February 17, 2018

Winning All Over the Map | Budgets & Funding


On the face of it, 2014 looks like it was a pretty good year for libraries at the ballot box: some 148 libraries reporting for this tally won and 42 lost. About 78% of libraries passed funding, bonds, or authority measures in 2014. Over 1.7 million Americans voted yes for their libraries. Only 22% lost. While unfortunate, it doesn’t seem tragic or perilous. But at EveryLibrary, we’re worried about the 1.1 million Americans who voted no this year.

Nonetheless, we’d like to figure out why winners win and losers lose, in order to help ensure that there are more of the former and fewer of the latter in the future. At EveryLibrary, we hear stories from both winning and losing campaigns that try to make sense of an election, that try to put a frame around voter behavior. The winning campaigns must have played all their cards right; the losing campaigns must have missed something. What elusive but critical error did the losers make? It’s probably just a matter of tinkering with the campaign and running it again. They’ll get there eventually. In any given year, somewhere between 65% and 80% campaigns succeed.

No shorthand to success

To help get there, we’d like the 2014 election results to coalesce into a new version of conventional wisdom, something our industry can look to for best practices and shorthand planning. Unfortunately, the 2014 library election results yield no simple guide. There are no significant reportable differences in the win/loss rate or the margin of victory/defeat when considering the timing, type, demographics, or dollar amount of the library ballot measures.

“We won because…” often focuses on timing. The generally accepted belief is that it’s better to run a measure during a primary or special election instead of a general election, but this year’s numbers don’t bear that out. On general elections in 2014, we saw 79% win and 21% lose. On primary or special elections, 77% were winners and 23% were losers.

“We lost because…” sometimes focuses on the type of tax, questioning voter tolerance for a bond over an operating levy, or a lack of a “sunset” provision as the reason it failed. Some libraries even wonder if they won because they didn’t ask for enough money, or lost because they asked for too much. However, these individual narratives are contradictory and lack strong patterns.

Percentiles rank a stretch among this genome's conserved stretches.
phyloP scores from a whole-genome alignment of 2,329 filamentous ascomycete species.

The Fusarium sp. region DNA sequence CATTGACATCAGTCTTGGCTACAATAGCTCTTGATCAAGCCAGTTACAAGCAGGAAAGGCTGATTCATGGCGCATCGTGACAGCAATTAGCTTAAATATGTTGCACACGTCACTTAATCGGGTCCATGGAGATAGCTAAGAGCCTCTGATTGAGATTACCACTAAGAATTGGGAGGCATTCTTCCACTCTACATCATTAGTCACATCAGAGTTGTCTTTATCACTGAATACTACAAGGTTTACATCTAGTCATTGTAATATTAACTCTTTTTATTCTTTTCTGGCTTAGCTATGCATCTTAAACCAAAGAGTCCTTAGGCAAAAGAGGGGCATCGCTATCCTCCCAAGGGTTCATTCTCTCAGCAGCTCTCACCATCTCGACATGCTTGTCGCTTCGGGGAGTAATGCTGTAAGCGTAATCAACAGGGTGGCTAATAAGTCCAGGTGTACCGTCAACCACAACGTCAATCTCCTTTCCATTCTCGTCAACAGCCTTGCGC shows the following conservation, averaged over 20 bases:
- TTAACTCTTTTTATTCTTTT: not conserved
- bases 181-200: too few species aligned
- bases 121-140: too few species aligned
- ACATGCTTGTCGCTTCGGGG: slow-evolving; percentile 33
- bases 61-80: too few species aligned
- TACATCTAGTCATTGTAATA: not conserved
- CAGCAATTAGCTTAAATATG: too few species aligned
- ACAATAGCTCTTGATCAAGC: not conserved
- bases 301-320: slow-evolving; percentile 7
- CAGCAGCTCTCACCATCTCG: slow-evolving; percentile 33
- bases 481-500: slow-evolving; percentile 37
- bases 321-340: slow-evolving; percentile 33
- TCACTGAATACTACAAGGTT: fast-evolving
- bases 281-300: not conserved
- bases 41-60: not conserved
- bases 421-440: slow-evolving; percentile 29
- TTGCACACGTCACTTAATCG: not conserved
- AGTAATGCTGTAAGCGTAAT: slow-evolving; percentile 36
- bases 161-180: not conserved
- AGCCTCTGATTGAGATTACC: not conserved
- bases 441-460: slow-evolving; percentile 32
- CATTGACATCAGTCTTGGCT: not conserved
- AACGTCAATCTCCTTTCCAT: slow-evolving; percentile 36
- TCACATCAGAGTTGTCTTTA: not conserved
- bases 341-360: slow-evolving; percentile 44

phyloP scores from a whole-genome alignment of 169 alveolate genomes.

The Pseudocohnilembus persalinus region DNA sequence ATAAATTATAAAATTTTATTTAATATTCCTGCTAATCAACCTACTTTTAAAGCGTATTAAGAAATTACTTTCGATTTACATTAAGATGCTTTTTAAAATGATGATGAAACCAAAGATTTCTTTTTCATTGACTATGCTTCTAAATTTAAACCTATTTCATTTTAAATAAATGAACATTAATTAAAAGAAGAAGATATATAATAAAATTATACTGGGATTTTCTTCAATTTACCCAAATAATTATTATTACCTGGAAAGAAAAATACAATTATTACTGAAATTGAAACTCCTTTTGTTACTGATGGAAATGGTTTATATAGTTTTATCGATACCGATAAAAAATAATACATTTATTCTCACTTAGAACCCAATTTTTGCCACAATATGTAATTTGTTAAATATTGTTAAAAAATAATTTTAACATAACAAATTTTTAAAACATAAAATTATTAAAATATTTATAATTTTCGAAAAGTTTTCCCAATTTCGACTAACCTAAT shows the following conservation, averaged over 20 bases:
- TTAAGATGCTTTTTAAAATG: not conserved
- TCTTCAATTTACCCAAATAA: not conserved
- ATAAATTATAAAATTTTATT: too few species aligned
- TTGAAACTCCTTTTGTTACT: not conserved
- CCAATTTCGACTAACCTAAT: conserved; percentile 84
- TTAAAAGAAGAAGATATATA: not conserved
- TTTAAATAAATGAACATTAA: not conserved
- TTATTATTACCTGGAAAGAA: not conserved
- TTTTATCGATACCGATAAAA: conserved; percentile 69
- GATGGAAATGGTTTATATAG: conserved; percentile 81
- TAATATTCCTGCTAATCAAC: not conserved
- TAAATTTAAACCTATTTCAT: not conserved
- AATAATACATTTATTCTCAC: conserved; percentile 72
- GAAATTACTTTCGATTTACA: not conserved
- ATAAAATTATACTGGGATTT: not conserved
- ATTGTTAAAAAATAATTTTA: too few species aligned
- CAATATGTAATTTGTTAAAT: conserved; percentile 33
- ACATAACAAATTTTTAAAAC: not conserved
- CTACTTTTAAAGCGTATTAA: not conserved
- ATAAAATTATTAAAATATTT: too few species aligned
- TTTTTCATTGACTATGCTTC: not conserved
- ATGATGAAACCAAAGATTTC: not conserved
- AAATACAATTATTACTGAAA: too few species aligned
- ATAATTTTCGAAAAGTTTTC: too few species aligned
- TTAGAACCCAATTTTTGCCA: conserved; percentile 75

It didn’t appear to matter whether the state flipped from blue to red or back. The outliers weren’t that far out: the smallest margin of victory was 12 votes; the smallest defeat was by 18. The largest point spread was 80% yes to 20% no; there is a loss that went the other way, too. Still, another ballot measure asked voters for the first increase to the levy since 1959. And another was a November rerun of a voided August election. The 2014 referendum landscape is littered with four-, five-, seven-, ten-, and 20-year levy renewals that won or lost for no reason we can discern in the data. Trim off the outliers, and the median looks like a median.

Urban, suburban, exurban, and rural libraries fared about the same. We can look up and down the list trying to tease out a system. For every measure in the loss column, there were two in the win column with similar characteristics. New libraries, reestablished libraries, big money, small money, advisory referenda, operating funds, bonds, sunsets, or perpetual levies, it didn’t seem to matter in 2014.

Razor thin margins

We at EveryLibrary are concerned about what we see as a softness in voter support, e.g., the close margins of victory and loss. While the numbers in the aggregate look good, with only 22% of referenda going down to defeat, it is curious that both large communities like Jacksonville/Duval County, FL (population 885,000), and small places like Hudson, MI (population 2,270), had razor-thin margins.

Of nearly 200 campaigns, 32 were won or lost by fewer than ten percentage points, with 17 of those having less than a five-point margin (e.g., 52% yes to 48% no is a four-point margin).

Beyond the numbers

Based on the data, there should be no conventional wisdom about library elections. The conversations we have with one another about library elections have been relying on rules of thumb that don’t actually exist. We need to look at what doesn’t appear in the results column, something specifically qualitative: the local political climate and the role that opposition to libraries and librarians played in some of the losing ballots.

EveryLibrary is the first organization to participate in the entire life cycle of multiple library referenda campaigns nationwide. We help library communities win funding in two ways: at the ballot box and through more effective budget negotiations with local government. As such, we are more concerned with the opposition than with those who already support libraries. Since we started work in fall 2012, we have been involved with about 35 library communities as they consider, plan, and move through to a vote. What we discovered is the missing ingredient in the 2014 campaign ­analysis.